n “According to the teaching of the Bible, if the Jews had won and the Prophet had lost, all Muslims – men, women and children – would have been put to death. We know from history that this was the very intention of the Jews. The last the Jews would have done was to put to death the men, to enslave the women and children and make away with the belongings of the Muslims, this being the treatment laid down in Deuteronomy for enemy nations living in distant parts of the world. Sa’d was friendly to the Banu Qurazya. His tribe was in alliance with theirs. When he saw that the Jews had refused to accept the award of the Prophet [which would have only been exile as with the two previous Jewish tribes – Banu Nadir, and Banu Qunaiqa] and refused thus to have the lighter punishment prescribed for such an offense in Islam, he decided to award to the Jews the punishment which Moses had laid down. The responsibility for the award does not rest with the Prophet or the Muslims, but with Moses and his teaching and with the Jews who had treated the Muslims so cruelly. They were offered what would have been a compassionate award. But, instead of accepting this, they insisted on an award by Sa’d. Sa’d decided to punish the Jews in accordance with the Law of Moses (Deut 20:12-14).
n Yet Christians to this day continue to defame the Prophet of Islam and say that he was cruel to the Jews. If the Prophet was cruel to the Jews, why was he not cruel to other people or on other occasions? There was man occasions on which the Prophet’s enemies threw themselves at his mercy, and never did they ask in vain for his forgiveness. On this occasion the enemy insisted on a person other than the Prophet making the award. This nominee of the Jews, acting as umpire between them and the Muslims, asked the Prophet and the Jews in public whether they would accept his award. It was after the parties agreed that he proceeded to announce it. And what was his award? It was nothing but the application of the Law of Moses to the offense of the Jews. Why then should they not have accepted it? Did they not count themselves among the followers of Moses? If any cruelty was perpetrated, it was by the Jews on the Jews. The Jews refused to accept the Prophet’s award and invited instead the harsher application of their own religious law to their offense. If cruelty was perpetrated, it was by Moses, who laid down this penalty for a beleaguered enemy and laid this down in his book under the command of God. Christian writers should not pour out the vials of their wrath on the Prophet of Islam. They should condemn Moses who prescribed this cruel penalty or the God of Moses, Who commanded him to do so.” [Bashir Ahmad, Life of Muhammad cxl]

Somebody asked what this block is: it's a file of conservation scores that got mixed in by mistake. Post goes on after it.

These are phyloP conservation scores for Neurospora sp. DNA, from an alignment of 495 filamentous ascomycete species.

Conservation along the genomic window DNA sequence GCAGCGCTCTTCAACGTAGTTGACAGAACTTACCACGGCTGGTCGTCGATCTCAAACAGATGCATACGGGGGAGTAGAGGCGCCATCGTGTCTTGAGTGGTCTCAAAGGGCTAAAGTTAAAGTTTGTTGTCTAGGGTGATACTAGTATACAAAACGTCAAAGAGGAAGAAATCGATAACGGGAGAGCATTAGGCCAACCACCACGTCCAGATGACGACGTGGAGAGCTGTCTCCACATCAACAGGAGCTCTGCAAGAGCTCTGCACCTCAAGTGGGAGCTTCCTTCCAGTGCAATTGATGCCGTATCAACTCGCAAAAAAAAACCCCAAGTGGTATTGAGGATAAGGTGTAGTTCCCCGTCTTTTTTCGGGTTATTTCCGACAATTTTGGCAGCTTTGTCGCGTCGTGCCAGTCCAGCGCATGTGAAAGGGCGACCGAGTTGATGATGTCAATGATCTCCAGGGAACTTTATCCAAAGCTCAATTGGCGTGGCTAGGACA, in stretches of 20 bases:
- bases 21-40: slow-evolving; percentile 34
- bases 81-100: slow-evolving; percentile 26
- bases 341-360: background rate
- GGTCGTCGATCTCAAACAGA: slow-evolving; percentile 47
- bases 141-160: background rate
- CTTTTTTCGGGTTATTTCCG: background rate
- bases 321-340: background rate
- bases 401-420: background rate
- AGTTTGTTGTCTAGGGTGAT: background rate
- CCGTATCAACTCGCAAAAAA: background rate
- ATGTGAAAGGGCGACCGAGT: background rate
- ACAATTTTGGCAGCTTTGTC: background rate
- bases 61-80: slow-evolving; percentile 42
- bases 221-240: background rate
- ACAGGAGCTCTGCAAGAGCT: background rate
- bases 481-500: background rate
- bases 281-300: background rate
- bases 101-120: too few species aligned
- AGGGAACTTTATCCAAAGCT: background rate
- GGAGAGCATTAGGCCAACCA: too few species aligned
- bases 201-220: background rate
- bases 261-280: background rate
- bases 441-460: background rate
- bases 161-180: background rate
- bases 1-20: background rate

New Light on Banu Qurayza
n http://www.haqq.com.au/~salam/misc/qurayza.html challenges assertion that 600, 800, or 900 men of the Banu Qurayza were put to death.
n Has its source in Jewish Traditions
n Ibn Ishaq, [a biographer of the Prophet] has given estimates 145 years year after this event of between 400 and 900. Imam Malik called him "a liar" and "an impostor” and one "who transmits his stories from the Jews".
n Ibn Hajar explained that Malik [a contemporary of Ibn Ishaq] condemned Ibn Ishaq because he made a point of seeking out descendants of the Jews of Medina in order to obtain from them accounts of the Prophet's campaigns as handed down by their forefathers.
n Ibn Hajar then rejected the stories in question in the strongest terms: "such odd tales as the story of Qurayza and al-Nadir".
n It says only the guilty leaders could have been executed because the Qur’an nowhere implies that such a large number was put to death: “… and He cast awe into their hearts; some of you killed and you took captive some.” (Qur’an 33:26)
n Reasons for rejecting the story: